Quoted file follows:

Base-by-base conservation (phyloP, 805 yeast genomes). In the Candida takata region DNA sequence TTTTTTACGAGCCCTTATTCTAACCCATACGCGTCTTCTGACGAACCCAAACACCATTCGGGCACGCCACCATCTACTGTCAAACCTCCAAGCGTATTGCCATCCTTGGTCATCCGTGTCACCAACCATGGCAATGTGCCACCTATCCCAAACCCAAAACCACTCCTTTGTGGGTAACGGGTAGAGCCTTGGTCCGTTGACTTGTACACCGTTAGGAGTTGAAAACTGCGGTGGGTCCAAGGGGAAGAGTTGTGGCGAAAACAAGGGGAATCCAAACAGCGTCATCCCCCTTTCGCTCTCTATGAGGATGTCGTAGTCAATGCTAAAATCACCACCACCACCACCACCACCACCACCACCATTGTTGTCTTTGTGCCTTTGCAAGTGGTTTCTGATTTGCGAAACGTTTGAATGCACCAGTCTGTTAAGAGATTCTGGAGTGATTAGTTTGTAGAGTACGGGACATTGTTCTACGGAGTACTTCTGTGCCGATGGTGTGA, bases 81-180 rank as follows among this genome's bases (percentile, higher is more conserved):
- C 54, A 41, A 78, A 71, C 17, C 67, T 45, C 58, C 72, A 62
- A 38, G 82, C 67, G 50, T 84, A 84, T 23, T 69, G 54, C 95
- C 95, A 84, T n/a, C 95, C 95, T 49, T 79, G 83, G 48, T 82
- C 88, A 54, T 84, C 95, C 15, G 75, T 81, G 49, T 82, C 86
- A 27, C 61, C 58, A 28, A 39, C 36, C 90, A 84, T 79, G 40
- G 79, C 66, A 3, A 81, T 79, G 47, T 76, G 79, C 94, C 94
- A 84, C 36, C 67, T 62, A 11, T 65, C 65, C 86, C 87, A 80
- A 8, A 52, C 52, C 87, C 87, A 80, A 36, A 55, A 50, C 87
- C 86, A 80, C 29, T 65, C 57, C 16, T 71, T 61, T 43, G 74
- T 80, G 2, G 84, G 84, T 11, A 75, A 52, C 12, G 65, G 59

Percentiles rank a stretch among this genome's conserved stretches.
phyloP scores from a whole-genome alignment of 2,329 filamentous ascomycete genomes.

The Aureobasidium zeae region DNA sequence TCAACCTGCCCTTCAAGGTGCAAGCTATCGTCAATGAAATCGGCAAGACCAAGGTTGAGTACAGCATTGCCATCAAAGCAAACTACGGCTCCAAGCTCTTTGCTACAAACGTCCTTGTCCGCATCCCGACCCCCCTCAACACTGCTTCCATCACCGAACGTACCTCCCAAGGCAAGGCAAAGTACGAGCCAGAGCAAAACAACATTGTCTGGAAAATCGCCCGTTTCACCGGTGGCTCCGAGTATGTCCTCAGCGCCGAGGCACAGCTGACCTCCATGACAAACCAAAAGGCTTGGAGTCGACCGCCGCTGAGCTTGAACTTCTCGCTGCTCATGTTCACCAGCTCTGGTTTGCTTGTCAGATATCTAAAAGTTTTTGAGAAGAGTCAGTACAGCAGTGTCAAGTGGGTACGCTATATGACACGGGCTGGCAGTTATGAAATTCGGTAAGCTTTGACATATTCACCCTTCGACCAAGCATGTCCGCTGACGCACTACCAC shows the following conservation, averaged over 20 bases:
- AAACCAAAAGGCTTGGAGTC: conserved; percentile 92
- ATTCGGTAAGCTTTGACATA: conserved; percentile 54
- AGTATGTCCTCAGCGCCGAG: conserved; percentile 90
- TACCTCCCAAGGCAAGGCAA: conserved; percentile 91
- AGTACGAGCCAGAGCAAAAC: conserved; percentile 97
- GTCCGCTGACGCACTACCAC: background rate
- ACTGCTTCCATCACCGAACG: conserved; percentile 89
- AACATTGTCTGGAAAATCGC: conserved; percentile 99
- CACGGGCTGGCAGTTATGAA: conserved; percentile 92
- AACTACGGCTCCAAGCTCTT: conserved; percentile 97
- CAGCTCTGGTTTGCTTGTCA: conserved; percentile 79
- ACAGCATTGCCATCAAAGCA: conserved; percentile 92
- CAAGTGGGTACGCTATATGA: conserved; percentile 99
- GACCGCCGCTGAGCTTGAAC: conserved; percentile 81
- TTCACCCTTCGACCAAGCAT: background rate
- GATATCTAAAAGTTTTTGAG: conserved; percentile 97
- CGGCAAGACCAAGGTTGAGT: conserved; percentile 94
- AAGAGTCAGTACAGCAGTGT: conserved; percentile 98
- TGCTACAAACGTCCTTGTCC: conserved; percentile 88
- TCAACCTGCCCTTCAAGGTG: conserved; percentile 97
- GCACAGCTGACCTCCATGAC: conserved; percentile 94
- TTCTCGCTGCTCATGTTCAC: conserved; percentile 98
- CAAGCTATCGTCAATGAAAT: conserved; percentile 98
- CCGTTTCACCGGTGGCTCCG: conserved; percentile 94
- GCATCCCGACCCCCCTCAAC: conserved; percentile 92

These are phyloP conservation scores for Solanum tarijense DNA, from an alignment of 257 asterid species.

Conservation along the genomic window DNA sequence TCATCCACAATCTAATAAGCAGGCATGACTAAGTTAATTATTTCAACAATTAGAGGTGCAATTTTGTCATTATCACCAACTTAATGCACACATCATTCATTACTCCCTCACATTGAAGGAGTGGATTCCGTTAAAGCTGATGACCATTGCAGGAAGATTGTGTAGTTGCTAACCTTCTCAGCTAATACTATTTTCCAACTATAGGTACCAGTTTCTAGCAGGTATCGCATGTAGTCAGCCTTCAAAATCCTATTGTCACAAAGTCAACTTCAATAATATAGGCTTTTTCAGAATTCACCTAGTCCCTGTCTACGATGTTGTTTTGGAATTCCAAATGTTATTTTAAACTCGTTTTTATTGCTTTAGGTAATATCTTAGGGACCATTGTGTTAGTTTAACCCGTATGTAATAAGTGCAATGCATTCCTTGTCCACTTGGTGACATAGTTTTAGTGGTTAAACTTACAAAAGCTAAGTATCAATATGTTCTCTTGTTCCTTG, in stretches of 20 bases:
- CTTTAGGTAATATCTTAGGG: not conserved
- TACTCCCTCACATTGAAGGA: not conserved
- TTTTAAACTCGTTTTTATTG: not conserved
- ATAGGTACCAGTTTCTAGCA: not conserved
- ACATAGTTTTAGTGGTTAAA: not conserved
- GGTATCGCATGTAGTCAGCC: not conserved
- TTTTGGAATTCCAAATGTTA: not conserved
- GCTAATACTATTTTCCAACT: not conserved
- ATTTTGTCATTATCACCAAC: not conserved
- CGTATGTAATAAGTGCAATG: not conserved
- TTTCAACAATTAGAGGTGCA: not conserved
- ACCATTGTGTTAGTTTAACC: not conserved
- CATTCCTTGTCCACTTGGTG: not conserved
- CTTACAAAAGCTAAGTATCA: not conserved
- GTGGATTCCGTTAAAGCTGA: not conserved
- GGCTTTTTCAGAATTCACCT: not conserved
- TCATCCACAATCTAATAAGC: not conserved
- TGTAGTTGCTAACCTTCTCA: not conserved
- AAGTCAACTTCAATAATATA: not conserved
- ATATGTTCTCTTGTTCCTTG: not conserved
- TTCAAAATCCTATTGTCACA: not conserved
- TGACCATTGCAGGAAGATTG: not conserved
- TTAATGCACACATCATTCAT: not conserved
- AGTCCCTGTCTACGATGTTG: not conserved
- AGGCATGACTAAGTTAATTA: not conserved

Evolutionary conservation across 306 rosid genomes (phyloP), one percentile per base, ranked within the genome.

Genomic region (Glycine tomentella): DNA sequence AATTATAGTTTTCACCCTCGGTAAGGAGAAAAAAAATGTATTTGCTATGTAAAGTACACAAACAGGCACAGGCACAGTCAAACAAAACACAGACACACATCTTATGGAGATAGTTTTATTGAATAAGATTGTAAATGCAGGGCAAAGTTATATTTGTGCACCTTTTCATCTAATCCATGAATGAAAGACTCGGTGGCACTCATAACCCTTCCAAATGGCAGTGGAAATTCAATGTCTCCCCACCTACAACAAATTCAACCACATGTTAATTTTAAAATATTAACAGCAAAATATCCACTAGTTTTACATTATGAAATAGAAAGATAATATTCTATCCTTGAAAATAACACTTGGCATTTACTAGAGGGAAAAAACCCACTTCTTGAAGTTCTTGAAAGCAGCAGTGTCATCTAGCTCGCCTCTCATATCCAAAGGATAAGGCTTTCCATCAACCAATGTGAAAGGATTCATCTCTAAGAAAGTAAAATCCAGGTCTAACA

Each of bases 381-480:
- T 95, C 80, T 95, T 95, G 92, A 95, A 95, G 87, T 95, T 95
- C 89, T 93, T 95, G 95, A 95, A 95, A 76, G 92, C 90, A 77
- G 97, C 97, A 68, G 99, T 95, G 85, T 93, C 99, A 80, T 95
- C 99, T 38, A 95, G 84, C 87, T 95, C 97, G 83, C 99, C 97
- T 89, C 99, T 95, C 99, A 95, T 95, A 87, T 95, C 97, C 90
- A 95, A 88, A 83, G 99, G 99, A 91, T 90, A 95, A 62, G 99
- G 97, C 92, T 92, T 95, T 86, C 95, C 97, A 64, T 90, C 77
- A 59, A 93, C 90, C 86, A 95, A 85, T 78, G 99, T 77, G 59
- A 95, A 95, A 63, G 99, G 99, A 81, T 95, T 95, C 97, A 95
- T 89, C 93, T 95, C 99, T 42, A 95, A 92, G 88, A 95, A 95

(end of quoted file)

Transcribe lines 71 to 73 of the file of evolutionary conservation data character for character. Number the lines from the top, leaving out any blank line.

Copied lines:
- C 89, T 93, T 95, G 95, A 95, A 95, A 76, G 92, C 90, A 77
- G 97, C 97, A 68, G 99, T 95, G 85, T 93, C 99, A 80, T 95
- C 99, T 38, A 95, G 84, C 87, T 95, C 97, G 83, C 99, C 97